However, as long as the effects of monsoon season are factors beyond human control, fishermen who conserve nature must accept the truth that they cannot make income from the ocean throughout the monsoon season. Moreover, climate changes such as higher temperatures and increasing rain volume had resulted in lower number of sea animals, just one of the numerous problems that fishermen had been facing in the past few years.
That is, until’ Mod Tanoy Community’ learnt about ‘Fish Homes.’
Habitats for sea animals made by humans are nothing new for locals in Mod Tanoy Community. In the past, they experimented with coconut leaves that were put in water sources and coastal areas. Though results were satisfactory with a higher number of sea animals caught, the material were not permanent and easily washed away by the waves.
Problems encountered by the Mod Tanoy Community living in ‘downstream’ areas led to the development of fish homes. With the joint effort between the community, SCG, Koh Libong Non-Fishing Area, Department of National Park, Wildlife and Plant Conservation, Andaman Foundation and Duyong Protection Group, the “Raknam…From the mountains to the mighty rivers” project was continued in this area.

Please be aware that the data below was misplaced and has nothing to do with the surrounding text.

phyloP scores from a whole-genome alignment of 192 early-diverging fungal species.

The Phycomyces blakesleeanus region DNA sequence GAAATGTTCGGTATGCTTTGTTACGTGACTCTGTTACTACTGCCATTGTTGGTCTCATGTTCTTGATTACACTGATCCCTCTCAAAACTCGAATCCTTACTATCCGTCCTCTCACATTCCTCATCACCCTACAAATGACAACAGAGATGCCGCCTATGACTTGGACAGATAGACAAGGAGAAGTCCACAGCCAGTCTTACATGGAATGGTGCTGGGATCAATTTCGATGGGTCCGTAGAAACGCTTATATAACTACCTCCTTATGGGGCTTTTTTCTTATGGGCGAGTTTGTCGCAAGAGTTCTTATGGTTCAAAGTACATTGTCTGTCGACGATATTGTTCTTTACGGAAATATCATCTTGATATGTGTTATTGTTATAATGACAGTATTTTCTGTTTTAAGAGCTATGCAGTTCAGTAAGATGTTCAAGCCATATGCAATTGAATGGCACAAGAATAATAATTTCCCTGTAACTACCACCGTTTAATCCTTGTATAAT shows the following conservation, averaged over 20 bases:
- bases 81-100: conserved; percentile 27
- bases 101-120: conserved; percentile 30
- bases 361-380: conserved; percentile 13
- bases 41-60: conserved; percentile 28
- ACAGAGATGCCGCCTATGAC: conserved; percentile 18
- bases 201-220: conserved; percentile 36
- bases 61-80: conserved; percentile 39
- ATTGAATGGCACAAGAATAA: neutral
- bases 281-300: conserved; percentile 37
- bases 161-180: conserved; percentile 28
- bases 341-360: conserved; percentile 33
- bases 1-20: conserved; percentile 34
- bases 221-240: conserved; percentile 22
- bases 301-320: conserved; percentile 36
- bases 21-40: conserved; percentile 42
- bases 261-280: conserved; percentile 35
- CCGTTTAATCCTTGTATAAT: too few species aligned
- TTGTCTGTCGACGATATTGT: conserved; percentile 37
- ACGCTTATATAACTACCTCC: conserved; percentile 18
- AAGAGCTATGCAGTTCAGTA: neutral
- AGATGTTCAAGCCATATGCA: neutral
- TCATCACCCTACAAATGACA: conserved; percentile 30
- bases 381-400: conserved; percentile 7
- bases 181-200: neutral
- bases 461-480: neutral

The innovation of seawater resistant cement was a key factor of fish homes that can withstand erosion from chloride and sulfate, enabling them to be used underwater for long periods of time. Research carried out by the Faculty of Engineering, Prince of Songkla University also confirmed that the material do not contain any substances harmful to the environment.
The heart of the project, however, was not the modern material, but the cooperation of the community since the very beginning. In designing fish homes to cater to the needs of fishermen who knew best about their local area, SCG believed that communication will create a deeper understanding and lessen any obstacles to the project.
“In every step of the project, we focused on open communication to create an understanding with locals while also inviting them to take part in the project. The community was determined to carry out the project and also saw the benefit of fish homes, thus, there were no obstacles during the operation. SCG was also determined to work closely with the community until they can carry out the project on their own,” said Chana Poomee, Vice President – SCG Cement and Construction Solution Business.
The bright skies on March 23, 2018 were a good sign for the day that everyone came together to plant the fish homes.